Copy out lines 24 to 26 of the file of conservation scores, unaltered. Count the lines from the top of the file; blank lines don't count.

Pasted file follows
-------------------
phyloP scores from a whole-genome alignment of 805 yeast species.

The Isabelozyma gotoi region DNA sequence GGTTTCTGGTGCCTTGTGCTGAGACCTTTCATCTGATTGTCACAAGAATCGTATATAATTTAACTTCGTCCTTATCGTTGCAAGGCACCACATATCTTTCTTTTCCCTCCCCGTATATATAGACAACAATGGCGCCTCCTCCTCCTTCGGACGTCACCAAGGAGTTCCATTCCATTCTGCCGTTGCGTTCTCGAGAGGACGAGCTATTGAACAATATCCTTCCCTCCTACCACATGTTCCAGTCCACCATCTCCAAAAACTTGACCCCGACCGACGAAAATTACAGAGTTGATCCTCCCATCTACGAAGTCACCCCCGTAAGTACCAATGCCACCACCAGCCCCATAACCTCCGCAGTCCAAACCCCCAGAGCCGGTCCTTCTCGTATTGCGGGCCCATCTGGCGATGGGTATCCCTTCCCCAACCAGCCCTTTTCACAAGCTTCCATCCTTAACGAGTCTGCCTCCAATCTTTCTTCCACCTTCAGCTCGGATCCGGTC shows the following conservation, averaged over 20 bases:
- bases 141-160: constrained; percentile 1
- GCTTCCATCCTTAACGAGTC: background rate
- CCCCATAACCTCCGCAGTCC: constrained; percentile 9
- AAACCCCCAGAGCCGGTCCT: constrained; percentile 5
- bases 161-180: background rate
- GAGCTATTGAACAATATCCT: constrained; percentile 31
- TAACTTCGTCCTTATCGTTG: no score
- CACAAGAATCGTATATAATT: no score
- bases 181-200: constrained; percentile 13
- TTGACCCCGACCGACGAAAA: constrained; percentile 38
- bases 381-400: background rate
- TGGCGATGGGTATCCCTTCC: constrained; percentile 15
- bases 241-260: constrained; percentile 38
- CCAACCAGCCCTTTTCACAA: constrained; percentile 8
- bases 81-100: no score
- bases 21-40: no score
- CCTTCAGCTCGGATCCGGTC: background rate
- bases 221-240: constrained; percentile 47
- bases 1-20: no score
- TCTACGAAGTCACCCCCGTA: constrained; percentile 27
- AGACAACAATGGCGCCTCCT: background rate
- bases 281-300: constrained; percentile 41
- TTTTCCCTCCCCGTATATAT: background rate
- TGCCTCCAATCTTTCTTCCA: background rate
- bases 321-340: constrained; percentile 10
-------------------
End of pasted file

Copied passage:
- bases 281-300: constrained; percentile 41
- TTTTCCCTCCCCGTATATAT: background rate
- TGCCTCCAATCTTTCTTCCA: background rate